Intention Versus Impact

Intention Versus Impact

It’s incredibly common for me to see people making excuses for another person’s (or their own!) harmful words or behavior on the basis of their ‘intention’.

While I do think there’s a distinction between deliberately malicious versus neutral or even good intentions, when we stop our evaluation at the point of intention, it completely ignores accountability for the impact someone’s words or behavior is having.

If someone has several drinks, then drives home and runs over your dog, the end result for you is that your dog is dead, whether or not the intoxicated person intended to cause harm.

We have a punitive culture that likes to see wrongdoers blamed, judged and suffering for their misdeeds, so it’s no wonder when we see (or project!) innocence of intention, our instinct is to protect the wrongdoer from accountability for their words and actions.

But in taking this approach, we focus all our protection on the source of harm, and offer no protection to the person being harmed. The same person who has been injured is now also responsible for managing their reaction to the wrongdoer, and is asked to have more sympathy for the one causing harm than sympathy for themselves.

Meanwhile, the one causing harm has not been made to understand how their words and actions are inappropriate, and absent any learning they will more than likely continue their hurtful behavior.

In addition to our punitive culture, what makes it possible for such an obviously unfair outcome to be commonplace?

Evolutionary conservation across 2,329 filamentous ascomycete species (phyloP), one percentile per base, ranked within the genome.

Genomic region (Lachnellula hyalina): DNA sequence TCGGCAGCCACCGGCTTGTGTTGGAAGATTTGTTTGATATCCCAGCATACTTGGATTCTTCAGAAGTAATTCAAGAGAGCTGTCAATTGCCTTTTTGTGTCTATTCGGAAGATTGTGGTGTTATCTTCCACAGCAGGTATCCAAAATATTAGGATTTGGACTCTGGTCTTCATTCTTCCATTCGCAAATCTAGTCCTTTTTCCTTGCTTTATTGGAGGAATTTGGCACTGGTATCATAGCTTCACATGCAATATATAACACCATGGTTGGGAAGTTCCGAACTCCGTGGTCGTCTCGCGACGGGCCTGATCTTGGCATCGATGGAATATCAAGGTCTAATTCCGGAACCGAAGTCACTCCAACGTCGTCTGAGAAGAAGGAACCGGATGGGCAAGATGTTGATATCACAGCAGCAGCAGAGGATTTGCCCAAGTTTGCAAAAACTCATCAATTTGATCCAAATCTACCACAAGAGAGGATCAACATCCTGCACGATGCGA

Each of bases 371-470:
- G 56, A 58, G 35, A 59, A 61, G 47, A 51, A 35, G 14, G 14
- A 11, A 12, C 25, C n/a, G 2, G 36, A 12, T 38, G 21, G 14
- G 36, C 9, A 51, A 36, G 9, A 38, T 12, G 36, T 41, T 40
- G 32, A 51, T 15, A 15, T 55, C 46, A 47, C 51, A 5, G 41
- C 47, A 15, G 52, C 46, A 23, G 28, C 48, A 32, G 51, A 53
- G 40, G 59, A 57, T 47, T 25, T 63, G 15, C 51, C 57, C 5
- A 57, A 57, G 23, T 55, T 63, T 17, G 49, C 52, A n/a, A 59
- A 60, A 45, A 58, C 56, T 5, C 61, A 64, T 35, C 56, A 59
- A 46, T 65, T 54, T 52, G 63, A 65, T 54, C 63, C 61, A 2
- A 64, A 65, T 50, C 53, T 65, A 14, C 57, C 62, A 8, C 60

It has been my observation that when this ‘intention’ pattern plays out, there is almost always a power differential at play, with the harm flowing from white people to people of color, from men to women, from supervisors to employees, from adults to children, from self-proclaimed authorities to people seeking support.

It’s a curious economy that imagines concern should trickle down from the top of the power pyramid, and yet allows responsibility to rise up from the bottom. Shouldn’t the reverse be true?

How can you mitigate the injustices of ‘intention culture’ in the workplace? One suggestion is to codify a team code of conduct which describes common scenarios, narrates the harmful outcomes, and provides a structured process for the wrongdoer to make reparation which includes acknowledgement of harm, apology, restitution (if relevant), and consequences if the wrongdoer refuses to participate in the reparation process and/or continues to cause harm.

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